For the first time since the Investigatory Powers Tribunal’s (IPT) establishment in 2000, a complaint against a UK intelligence agency has been upheld. The IPT, which oversees Britain’s secret agencies, is one of its most secretive and deferential courts. In a judgment last week, the IPT announced that the intelligence-sharing rules between the United States National Security Agency (NSA) and its British equivalent Government Communications Headquarters (GCHQ) governing the exchange of information collected through ‘mass surveillance of internet communications’ were against UK human rights law.
The tribunal ruled that “the regime governing the soliciting, receiving, storing and transmitting by UK authorities of private communications of individuals located in the UK, which have been obtained by US authorities … contravened Articles 8 or 10 [of the European Convention of Human Rights]”. Article 8 of the European Convention on Human Rights (ECHR) confers the right to respect for private and family life and Article 10 of the ECHR confers the right to freedom of expression.
The security agency’s access to information obtained by the United States National Security Agency (NSA) was held to be illegal for at least the last seven years, beginning with the introduction of the PRISM intercept programme in 2007.
In this case, UK’s mass surveillance techniques were challenged by Human Rights groups including Liberty and Privacy International with concerns regarding the information acquiring practices of the GCHQ and the NSA having been raised.
Contesting the significance of the decision, a GCHQ spokesperson stated the IPT’s decision as affecting only a small area of its information collection regime. And this claim, sadly, rings true. The tribunal in this judgment upheld the legality of the current intelligence sharing operation between the US and the UK, having noted that the UK’s bulk interception regime contains adequate procedural safeguards, thus following the court’s assertion of the lawfulness of the intelligence sharing programme in a previous judgment in December 2014. It is only the previous procedures that have been declared illegal, though that admittedly covers a considerable span.Some of the secrecy surrounding the regime having been declared unlawful some amount of details regarding the rules, processes and safeguards in the regime has been, by necessity, brought brought into the public domain.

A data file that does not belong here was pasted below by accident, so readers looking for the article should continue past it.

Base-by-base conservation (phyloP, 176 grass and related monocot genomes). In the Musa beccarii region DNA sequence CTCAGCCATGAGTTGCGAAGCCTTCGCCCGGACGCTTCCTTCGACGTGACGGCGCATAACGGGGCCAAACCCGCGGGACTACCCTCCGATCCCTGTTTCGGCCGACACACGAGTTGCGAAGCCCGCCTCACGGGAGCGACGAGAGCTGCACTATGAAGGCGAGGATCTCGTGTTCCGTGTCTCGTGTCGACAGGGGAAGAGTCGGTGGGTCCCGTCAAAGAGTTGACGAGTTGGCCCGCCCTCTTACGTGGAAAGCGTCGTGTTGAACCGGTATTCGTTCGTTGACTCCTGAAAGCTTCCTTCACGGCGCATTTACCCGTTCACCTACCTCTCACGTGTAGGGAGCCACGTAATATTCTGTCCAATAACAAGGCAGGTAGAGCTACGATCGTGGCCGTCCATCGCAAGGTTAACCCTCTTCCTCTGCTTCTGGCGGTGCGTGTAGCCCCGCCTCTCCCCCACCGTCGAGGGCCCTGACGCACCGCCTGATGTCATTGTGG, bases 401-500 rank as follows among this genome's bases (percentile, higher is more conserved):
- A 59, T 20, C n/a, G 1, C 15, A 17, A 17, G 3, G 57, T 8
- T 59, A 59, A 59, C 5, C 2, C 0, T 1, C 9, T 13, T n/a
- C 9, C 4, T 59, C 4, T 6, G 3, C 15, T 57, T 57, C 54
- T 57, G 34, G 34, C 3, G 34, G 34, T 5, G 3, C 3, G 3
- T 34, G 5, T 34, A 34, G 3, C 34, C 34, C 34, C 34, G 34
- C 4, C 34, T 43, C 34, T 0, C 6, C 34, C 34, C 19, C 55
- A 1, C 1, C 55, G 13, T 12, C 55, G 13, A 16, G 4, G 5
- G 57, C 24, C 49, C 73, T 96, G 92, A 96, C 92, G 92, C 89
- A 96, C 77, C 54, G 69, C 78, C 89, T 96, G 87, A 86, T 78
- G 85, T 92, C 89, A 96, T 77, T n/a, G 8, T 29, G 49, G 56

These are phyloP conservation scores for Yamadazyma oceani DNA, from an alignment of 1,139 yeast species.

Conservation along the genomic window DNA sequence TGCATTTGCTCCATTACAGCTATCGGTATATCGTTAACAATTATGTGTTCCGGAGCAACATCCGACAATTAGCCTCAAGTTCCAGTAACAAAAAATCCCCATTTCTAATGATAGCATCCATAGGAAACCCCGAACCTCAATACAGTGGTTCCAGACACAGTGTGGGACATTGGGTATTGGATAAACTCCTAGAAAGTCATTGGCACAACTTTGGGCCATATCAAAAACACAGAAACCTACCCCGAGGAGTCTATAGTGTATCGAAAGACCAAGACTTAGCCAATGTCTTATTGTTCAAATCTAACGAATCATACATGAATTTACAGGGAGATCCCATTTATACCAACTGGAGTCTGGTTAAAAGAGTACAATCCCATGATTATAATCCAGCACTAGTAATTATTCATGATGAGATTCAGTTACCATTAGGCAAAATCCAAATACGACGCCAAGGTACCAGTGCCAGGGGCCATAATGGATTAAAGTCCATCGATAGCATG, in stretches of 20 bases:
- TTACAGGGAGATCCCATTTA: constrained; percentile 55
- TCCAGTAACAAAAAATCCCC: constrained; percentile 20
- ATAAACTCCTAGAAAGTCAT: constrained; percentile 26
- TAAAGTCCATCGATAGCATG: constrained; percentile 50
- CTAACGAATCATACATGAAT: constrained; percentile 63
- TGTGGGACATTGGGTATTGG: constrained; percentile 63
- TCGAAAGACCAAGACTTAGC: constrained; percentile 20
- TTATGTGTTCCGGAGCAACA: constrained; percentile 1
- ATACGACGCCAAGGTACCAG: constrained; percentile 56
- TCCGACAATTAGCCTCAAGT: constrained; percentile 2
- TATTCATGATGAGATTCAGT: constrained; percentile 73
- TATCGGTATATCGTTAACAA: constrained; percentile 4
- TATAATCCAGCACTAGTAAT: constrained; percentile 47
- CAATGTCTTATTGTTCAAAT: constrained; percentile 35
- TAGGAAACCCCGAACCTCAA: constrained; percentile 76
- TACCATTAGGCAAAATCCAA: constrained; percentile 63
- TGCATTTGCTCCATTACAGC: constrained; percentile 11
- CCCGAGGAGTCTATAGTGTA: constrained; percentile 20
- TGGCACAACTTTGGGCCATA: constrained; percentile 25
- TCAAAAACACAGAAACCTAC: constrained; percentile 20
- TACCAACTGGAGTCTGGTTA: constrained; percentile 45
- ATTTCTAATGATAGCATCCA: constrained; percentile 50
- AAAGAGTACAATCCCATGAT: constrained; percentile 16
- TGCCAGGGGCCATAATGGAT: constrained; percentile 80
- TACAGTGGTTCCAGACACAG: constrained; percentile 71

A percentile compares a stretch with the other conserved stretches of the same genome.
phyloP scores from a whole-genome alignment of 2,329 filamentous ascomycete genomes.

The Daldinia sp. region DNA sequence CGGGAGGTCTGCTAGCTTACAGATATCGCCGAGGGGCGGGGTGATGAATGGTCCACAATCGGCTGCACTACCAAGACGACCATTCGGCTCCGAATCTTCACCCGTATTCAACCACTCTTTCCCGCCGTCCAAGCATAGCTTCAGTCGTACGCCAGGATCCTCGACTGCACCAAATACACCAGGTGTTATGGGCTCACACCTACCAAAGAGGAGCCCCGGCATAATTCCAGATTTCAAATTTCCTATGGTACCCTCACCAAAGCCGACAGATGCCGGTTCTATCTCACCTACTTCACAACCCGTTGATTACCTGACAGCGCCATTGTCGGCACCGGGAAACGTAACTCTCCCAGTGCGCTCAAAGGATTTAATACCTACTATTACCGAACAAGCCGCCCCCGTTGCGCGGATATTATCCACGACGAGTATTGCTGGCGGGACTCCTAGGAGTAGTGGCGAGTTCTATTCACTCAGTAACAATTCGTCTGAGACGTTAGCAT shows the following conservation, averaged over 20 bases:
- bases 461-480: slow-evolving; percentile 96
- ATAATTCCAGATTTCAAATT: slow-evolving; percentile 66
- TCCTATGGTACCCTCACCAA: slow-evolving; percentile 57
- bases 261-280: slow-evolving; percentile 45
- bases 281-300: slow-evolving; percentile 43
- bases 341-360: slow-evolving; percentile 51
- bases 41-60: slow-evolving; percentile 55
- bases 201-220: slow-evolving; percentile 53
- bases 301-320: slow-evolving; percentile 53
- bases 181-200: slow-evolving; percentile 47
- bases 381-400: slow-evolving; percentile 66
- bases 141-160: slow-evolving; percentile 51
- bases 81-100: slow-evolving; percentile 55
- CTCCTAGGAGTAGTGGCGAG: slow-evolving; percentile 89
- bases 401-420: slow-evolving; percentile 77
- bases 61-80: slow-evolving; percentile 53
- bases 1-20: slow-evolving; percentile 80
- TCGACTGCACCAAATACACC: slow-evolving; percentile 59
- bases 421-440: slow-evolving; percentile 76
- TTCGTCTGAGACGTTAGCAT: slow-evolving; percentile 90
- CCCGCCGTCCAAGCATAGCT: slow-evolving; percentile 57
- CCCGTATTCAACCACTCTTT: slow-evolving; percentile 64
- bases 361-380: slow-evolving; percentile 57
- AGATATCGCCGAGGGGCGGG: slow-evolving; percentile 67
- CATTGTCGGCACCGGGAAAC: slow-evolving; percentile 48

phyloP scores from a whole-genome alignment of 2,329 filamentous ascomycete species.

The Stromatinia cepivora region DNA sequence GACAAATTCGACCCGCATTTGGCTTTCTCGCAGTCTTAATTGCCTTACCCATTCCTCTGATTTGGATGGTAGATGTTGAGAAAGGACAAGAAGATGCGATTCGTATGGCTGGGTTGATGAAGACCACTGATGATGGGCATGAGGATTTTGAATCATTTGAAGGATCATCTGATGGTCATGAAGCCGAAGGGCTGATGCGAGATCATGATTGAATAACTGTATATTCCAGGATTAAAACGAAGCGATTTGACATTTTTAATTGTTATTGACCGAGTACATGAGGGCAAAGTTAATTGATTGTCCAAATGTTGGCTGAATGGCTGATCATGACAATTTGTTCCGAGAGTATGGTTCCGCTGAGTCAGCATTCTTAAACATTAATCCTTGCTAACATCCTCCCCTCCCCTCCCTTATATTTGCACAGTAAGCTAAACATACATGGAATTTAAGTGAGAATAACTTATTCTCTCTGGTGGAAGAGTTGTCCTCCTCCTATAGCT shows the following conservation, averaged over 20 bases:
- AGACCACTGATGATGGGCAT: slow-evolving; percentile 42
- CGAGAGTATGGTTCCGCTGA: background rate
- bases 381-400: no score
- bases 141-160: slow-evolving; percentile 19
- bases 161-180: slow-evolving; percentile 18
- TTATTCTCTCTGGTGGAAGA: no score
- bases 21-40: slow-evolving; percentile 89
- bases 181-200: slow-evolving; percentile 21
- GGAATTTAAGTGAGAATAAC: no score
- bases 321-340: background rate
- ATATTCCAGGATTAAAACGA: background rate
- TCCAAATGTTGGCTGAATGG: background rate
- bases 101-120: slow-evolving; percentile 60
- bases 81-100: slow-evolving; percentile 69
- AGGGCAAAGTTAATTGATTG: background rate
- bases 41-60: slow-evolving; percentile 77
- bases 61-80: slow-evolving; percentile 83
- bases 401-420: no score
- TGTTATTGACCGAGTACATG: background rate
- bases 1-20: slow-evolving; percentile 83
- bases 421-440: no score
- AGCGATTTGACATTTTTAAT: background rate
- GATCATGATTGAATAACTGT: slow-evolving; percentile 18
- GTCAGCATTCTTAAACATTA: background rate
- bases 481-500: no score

The extent of the information sharing operation was revealed from documents provided by NSA whistleblower Edward Snowden. While most of the outrage generated by Snowden’s released documents has been focused on the NSA, the GCHQ has reportedly been even more flagrant in its activities.
The GCHQ has long sought protection in the nature of its activities. However, the ruling, in what is arguably the most crucial step, suggests that an increase in public understanding and knowledge regarding the work carried out by the GHCQ will now be needed. In their defence, the agencies make a distinction between intrusive “mass surveillance”, which they insist they don’t indulge in, and “bulk interception” of electronic communications, which they deem necessary in pursuit of terrorist or criminal activity. The legal director for Liberty, one of the plaintiffs, claimed that by keeping the public in the dark about its programmes, the GCHQ acted in violation of human rights and the disclosure of its activities forced by the claimants deemed them lawful.
However, the dissatisfaction with the tribunal’s belief that the limited safeguards are an adequate protection of citizens’ privacy in relation to the unfettered power the GCHQ possesses over private communications is likely to culminate in an appeal before the European Court of Human Rights.